Round two with Trattoria Stella's Valentino Ujkic
This is part two of my interview with Valentino Ujkic , executive chef of Trattoria Stella. Part one of that interview ran yesterday.
Favorite restaurant in America: Kabob Cafe in Astoria, Queens. There's no menu, no front-of-the-house staff and no dishwasher; it's just one man -- chef Ali -- plus a CD player, random bottles of opened wine (the rule is that no one at the table can order the same glass), and fifteen seats at most. Ali is Egyptian, and he won't be rushed, which means it can take two and a half hours for lunch. The goat shank and the bluefish are unforgettable, but no more so than having the incredible experience of eating the food of a chef who has such a relentless passion for food. He's larger than life; he's Santa Claus on Christmas, Lionel Messi in Barcelona and Curtis Mayfield on a summer night in Brooklyn. He encompasses what it truly means to be a chef: He's passionate and confident, but simultaneously vulnerable and insecure, and he doesn't ask you how your meal is; he makes you tell him how much you liked it. "Valentino," he says, "I feel fat today. Tell me how good my food is!"
Best food city in America: I wish I could say something other then New York City -- but then I would be lying. I love immigrant food, and I'll try anything twice.
Favorite Denver/Boulder restaurant(s) other than your own: For breakfast, I like Waffle Brothers; for the record, get the Nikita sandwich and not the Aussie waffle. Moe's on Broadway has the best pulled pork in town, and I love the calamari -- it's off the chain -- at L'Asie Fusion Bistro. My girlfriend is Asian, and when I was courting her, I took her there. She loved it -- I was relieved; we've been dating for three weeks and we've only broken up once.
Current Denver culinary genius: Justin Cucci, the chef and owner of Linger and Root Down, and his executive chefs, Daniel Asher and Victor Mena. Justin's knowledge of the industry and the risks he's willing to take to make a mark on the city leaves me in awe. His restaurants are spectacular; it's like going to an opera or a Broadway show. His staff performs, while the kitchen composes and turns out hundreds of beautiful dishes every night. Daniel's passion for supporting local farms and hunting down the best of ingredients is humbling, and his enthusiasm lights up a room. Daniel is also the Willy Wonka of tofu. I swear, he approaches it as though it were the vodka of foods -- and its mixability is only hindered by your imagination. Victor Mena is the man in the kitchen; he's one of the strongest cooks I have ever worked next to, and he's calm, passionate and humble.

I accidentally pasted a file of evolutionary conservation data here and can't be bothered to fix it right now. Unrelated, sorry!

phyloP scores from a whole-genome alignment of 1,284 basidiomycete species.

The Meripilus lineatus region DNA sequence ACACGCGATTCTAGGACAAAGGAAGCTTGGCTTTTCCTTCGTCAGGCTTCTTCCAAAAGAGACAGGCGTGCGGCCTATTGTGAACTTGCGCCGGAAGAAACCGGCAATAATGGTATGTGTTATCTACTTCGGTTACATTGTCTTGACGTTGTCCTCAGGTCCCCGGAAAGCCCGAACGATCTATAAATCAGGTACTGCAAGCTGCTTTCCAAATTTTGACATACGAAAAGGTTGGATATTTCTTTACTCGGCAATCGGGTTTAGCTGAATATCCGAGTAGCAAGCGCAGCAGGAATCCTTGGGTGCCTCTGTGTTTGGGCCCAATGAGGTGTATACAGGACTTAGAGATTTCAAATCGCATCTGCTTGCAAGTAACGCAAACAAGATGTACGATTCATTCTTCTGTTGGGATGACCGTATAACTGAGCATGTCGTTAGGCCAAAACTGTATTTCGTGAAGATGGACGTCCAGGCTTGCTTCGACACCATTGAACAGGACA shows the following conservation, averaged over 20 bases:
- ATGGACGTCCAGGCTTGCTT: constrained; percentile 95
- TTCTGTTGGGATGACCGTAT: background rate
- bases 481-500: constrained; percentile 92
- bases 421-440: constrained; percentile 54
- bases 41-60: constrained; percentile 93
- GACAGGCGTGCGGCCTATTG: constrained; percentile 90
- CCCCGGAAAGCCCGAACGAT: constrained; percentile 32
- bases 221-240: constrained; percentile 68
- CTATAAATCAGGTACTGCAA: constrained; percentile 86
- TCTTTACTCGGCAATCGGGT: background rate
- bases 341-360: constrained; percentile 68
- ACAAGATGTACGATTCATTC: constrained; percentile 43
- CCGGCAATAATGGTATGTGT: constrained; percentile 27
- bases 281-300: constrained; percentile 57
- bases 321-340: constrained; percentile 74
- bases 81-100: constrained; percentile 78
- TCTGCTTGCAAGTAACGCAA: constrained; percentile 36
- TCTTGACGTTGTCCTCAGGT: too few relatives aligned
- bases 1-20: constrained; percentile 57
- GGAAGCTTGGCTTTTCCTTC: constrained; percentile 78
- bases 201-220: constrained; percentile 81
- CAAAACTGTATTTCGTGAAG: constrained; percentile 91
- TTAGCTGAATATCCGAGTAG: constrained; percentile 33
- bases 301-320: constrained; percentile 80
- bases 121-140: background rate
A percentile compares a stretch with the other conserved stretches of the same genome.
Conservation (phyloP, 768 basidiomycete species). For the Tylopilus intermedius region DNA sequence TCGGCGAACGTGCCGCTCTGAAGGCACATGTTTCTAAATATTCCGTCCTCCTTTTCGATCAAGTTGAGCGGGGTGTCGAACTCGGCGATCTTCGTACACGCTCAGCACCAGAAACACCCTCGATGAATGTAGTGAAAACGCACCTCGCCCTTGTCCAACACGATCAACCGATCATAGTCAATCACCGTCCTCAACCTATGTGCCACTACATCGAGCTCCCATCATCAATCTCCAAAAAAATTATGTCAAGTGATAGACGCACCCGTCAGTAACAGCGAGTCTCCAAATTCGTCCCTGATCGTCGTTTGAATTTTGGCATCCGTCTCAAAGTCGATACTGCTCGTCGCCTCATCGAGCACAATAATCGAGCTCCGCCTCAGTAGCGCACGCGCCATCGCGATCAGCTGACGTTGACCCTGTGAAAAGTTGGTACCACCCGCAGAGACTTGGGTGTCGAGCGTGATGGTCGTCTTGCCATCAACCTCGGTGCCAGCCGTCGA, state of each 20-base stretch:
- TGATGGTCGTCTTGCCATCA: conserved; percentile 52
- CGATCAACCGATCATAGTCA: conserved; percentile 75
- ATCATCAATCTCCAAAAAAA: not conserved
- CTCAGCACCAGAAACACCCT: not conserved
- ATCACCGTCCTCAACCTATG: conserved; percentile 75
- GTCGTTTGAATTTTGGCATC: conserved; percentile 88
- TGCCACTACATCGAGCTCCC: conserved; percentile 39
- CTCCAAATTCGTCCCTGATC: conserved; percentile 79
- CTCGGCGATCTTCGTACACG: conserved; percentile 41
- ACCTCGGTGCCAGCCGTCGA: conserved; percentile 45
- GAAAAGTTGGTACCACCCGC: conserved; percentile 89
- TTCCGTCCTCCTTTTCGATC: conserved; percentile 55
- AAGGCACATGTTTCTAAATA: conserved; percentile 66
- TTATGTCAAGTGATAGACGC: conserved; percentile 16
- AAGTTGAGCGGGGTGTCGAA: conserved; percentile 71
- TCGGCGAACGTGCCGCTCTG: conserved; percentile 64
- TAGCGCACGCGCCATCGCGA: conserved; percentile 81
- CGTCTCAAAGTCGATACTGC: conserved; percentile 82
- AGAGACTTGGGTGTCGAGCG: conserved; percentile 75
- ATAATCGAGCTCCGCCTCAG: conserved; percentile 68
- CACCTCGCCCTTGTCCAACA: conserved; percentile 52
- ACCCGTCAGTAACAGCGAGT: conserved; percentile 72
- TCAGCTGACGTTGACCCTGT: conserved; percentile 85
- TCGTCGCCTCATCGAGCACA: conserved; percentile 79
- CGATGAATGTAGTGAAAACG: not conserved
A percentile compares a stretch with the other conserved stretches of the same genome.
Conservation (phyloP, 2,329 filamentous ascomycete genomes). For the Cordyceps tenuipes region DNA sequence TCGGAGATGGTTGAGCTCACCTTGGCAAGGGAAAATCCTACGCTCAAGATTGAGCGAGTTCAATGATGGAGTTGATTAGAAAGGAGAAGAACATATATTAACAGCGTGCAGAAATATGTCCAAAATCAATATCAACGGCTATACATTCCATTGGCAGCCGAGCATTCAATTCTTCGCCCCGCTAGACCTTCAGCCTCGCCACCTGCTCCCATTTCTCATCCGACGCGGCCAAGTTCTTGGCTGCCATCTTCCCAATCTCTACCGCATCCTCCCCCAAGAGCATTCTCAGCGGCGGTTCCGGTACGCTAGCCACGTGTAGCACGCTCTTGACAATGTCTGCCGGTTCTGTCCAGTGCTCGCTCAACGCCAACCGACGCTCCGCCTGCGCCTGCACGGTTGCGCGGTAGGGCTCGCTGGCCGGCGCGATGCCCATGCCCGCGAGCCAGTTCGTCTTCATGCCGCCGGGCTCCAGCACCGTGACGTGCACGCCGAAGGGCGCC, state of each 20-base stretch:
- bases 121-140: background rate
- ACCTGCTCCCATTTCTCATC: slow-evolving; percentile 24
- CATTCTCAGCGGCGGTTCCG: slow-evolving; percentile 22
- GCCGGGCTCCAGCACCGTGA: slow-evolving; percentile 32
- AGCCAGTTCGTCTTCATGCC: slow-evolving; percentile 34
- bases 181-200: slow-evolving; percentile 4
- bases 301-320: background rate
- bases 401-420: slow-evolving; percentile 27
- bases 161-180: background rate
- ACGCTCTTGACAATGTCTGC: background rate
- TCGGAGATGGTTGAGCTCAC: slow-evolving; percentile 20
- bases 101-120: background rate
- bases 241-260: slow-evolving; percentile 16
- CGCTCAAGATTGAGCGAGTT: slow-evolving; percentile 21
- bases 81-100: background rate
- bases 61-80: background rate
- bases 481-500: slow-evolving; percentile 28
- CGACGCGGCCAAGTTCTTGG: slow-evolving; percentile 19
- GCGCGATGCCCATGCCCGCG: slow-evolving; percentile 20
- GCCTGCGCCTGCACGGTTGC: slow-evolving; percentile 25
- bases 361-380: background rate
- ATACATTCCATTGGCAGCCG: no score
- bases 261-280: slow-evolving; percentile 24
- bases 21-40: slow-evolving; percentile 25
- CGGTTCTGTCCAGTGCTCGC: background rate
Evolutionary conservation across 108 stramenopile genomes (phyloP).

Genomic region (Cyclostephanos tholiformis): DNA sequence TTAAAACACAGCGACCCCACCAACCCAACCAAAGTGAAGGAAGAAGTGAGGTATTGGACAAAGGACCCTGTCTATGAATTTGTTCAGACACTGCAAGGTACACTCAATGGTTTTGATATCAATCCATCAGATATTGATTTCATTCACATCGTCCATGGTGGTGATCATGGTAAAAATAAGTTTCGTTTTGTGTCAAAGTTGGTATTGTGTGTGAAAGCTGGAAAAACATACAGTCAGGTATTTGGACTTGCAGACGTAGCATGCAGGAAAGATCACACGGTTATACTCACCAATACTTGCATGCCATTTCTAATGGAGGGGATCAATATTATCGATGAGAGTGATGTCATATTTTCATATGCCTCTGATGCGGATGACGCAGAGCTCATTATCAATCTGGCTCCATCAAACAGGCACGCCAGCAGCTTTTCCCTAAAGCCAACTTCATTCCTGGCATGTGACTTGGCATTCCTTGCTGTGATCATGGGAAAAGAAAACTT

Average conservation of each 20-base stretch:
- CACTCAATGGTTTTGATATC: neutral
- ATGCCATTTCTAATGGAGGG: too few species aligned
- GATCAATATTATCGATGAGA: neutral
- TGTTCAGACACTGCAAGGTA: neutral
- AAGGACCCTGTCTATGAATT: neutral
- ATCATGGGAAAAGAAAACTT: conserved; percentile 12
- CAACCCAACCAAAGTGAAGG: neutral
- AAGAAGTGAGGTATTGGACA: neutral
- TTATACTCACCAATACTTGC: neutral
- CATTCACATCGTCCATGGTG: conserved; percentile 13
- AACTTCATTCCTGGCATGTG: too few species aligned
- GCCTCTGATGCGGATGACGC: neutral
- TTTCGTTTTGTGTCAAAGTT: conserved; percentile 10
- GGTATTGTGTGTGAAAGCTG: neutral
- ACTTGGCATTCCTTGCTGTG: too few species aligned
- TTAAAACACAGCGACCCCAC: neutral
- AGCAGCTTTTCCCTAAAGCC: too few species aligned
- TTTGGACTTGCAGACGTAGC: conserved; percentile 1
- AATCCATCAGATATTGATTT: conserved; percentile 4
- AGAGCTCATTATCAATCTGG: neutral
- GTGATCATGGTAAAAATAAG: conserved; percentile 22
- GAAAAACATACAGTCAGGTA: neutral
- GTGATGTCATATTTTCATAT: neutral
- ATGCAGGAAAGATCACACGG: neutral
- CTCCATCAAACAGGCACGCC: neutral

What you'd like to see less of in Denver/Boulder from a culinary standpoint: Fewer pizza places. My mile-and-a-half bike ride to Stella's involves dodging pizza places that seem to be spreading faster then a venereal disease from Charlie Sheen. Winning! With seventeen pizza places in one small strip of land, anything different would be good.
What you'd like to see more of in Denver/Boulder from a culinary standpoint: More crêperies; more bakeries that do fresh breads and pastries; and more bubble tea, Indian restaurants and Vietnamese sandwich shops. Denver, and Colfax, especially, could use some fresh ideas.
Favorite music to cook by: When I'm rolling out pastas in the morning, I rock to everything from early Mariah Carey and Bone Thugs-n-Harmony to the new Lupe Fiasco and Raphael Saadiq albums. During dinner service, we dance to soul music, classics like Sam Cooke's "Another Saturday Night" and Bill Withers cuts like "Lean on Me." Fortunately, our bar, R BAR, hosts live music five nights a week.